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Abstract

Purpose: Screening student applicants can be a valuable measure for hybrid-online Doctor of Physical Therapy (DPT) programs.Institutions embrace a wide variety of measurements that drive admissions decisions. However, uncertainties exist regarding the most accurate admission predictors of academic outcomes, especially among hybrid-online DPT programs. The purpose of this study was to examine predictive relationships between applicants’ admission variables and program grade point average and National Physical Therapy Examination (NPTE) performance in a cohort of entry-level hybrid-online DPT students. Methods: A retrospective cohort design and convenience sampling method was used across two entry-level hybrid-online DPT programs in the Southeastern US. Hybrid-online DPT programs utilized ≥51% online instructional delivery. Applicants’ undergraduate admissions records, DPT program academic records, and NPTE scores were collected. Multiple linear regression analyses tested the hypotheses. Cross-tabulations and McNemar’s test were used to identify cut-off scores for variables and odds-ratios of passing the NPTE. Results: N=377 were collected and analyzed from two hybrid-online DPT programs (N=143 [38%] Program A; N=234 [62%] Program B) between Fall of 2018 and Spring of 2020. Applicant undergraduate (uGPA) and trending (tGPA)(final 60 credits) predicted first-time NPTE pass rate (r2 = 0.30, p2 = 0.18, p2 = 0.26, p = 0.02), F(6, 370). Applicant uGPA and tGPA were associated with 3-fold and 2-fold increase odds of passing NPTE on the first attempt, respectively. Conclusions: This study suggests certain applicant variables may be more indicative of success and could be weighted more heavily during the application process. Cumulative and trending undergraduate GPA accurately predict academic performance in hybrid-online DPT education, and NPTE scores. Notably, GRE and undergraduate science GPA were unremarkable. Hybrid-online DPT program GPA strongly predicts outcomes in NPTE scores.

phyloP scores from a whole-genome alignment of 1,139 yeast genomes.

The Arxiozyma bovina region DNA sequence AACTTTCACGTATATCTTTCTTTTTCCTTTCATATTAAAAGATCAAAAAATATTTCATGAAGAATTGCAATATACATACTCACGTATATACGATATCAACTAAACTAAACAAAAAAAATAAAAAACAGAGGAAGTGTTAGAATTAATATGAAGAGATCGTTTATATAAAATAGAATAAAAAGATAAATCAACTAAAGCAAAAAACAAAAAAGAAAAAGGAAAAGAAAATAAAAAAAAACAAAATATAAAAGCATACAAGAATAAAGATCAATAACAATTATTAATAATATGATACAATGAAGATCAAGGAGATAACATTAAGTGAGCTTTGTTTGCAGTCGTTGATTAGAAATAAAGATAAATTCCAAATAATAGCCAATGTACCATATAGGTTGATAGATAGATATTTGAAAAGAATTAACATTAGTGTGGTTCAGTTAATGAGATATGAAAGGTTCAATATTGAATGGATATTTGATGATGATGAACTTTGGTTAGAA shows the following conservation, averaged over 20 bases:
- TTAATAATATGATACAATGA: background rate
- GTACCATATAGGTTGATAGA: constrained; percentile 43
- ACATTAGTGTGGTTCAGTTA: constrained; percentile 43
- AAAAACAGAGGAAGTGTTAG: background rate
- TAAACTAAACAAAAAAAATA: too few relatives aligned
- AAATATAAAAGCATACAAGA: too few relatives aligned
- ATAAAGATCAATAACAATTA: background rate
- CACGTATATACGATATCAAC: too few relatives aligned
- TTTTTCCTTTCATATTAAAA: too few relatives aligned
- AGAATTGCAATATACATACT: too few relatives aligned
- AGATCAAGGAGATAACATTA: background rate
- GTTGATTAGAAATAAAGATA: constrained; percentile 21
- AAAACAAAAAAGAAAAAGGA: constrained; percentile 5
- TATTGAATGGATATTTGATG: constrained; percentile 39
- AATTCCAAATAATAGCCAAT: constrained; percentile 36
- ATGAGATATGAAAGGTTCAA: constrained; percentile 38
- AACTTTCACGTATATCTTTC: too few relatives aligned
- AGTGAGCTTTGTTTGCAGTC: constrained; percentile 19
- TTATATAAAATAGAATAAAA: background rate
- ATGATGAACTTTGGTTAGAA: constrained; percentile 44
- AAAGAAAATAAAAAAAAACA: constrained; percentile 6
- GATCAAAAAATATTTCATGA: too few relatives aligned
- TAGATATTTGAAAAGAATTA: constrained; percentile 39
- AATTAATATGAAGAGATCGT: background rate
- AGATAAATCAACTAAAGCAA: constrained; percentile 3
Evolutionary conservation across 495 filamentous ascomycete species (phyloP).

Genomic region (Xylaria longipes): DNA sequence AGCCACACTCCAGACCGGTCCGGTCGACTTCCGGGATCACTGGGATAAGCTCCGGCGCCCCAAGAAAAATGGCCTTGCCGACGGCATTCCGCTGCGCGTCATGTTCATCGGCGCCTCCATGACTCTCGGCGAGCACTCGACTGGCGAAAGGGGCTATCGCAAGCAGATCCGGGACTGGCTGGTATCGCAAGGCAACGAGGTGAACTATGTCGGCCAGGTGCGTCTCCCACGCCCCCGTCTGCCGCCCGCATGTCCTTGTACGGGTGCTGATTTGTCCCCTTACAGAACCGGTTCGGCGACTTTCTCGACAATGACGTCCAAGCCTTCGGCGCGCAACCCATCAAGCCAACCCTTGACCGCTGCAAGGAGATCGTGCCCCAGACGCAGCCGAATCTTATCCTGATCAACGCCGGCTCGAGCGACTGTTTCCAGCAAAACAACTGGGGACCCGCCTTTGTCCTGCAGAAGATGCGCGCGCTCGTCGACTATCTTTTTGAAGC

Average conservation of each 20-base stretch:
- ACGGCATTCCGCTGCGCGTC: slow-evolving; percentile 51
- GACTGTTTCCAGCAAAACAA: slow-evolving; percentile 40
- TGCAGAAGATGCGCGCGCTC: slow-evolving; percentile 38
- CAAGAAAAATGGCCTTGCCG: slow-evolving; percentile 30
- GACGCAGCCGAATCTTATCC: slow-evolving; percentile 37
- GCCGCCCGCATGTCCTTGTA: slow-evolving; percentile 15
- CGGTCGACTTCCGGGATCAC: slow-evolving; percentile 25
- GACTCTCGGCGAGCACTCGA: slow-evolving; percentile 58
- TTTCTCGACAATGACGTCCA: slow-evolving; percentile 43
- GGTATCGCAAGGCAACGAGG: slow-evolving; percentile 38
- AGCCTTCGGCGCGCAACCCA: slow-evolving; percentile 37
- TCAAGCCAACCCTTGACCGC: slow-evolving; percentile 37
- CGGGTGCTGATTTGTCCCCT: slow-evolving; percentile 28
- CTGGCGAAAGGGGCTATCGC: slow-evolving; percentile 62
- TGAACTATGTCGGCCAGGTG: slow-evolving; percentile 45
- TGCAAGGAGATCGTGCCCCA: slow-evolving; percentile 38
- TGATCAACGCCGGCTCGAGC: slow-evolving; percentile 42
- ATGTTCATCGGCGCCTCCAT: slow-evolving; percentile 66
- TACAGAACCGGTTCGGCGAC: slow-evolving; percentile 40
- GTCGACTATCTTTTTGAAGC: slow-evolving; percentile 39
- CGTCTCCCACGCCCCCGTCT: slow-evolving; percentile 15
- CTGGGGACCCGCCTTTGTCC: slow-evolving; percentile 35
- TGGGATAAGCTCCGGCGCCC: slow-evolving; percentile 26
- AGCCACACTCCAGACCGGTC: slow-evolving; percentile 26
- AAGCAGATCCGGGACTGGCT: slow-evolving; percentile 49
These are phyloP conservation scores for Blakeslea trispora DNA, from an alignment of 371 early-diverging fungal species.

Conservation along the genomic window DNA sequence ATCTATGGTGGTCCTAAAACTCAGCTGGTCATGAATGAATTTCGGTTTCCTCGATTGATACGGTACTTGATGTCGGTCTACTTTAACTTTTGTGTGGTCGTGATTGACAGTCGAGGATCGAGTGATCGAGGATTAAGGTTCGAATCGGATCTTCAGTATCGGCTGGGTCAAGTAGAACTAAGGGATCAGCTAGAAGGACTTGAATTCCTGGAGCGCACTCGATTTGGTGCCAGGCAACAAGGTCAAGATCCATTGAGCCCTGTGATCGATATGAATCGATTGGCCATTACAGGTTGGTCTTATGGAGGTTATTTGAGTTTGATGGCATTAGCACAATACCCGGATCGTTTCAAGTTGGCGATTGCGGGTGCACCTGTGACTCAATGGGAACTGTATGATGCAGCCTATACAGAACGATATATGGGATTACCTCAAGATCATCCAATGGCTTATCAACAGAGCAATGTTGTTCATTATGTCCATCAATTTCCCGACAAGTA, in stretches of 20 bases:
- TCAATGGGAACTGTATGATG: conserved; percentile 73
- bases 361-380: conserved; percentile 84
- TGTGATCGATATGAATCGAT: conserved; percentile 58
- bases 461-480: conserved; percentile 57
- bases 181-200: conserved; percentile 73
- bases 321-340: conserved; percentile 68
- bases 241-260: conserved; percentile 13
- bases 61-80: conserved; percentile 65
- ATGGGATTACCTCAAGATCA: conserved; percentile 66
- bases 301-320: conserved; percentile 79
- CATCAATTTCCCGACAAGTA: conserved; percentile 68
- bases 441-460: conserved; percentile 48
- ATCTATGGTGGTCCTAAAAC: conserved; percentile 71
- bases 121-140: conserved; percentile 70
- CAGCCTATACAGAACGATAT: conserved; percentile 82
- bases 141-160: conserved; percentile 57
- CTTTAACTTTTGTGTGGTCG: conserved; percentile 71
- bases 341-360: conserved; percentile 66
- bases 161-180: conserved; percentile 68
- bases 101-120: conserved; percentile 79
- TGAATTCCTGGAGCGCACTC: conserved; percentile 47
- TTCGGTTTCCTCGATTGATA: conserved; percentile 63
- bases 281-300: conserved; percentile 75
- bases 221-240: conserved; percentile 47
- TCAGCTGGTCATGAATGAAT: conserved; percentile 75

Author Bio(s)

Evan M. Pucillo, PT, DPT, EdD is Assistant Professor of Physical Therapy at the University of St. Augustine for Health Sciences in St. Augustine, FL where he teaches research and clinical neuroanatomy.

Rossniel Marinas, PT, DPT, is an Assistant Professor of Physical Therapy at the University of St. Augustine for Health Sciences in Miami, FL, where he teaches pathophysiology, pharmacology, and pediatric physical therapy.

Christine Salmon, PT, DPT, is an Assistant Professor of Physical Therapy at the University of St. Augustine for Health Sciences in Miami, FL, where she teaches patient care management, physical therapy for the integumentary and lymphatic systems, and geriatric physical therapy.

Vibhor Agrawal, PhD is an Associate Professor of Physical Therapy and Research Director at the University of St. Augustine for Health Sciences in Miami, FL.

Acknowledgements

Acknowledgements The authors would like to thank the following university personnel for their assistance with this investigation: Nga Pham, PhD, Executive Director, Institutional Research and Assessment Tobi Baldwin, PT, PhD, Director of Curriculum Quality Jackie Crossen-Sills, PT, PhD, Associate Dean, College of Rehabilitation Sciences Alicia Day, Admissions Specialist Julie Gonick, Vice President, Enrollment Management Diane Rondinelli, Registrar Author Contributions Conceptualization: CS, EP, RM, VA. Methodology: CS, EP, RM, VA. Project administration: EP, VA. Data curation: EP, VA. Formal analysis: EP, VA. Writing–original draft: EP. Writing–review & editing: CS, EP, RM, VA.

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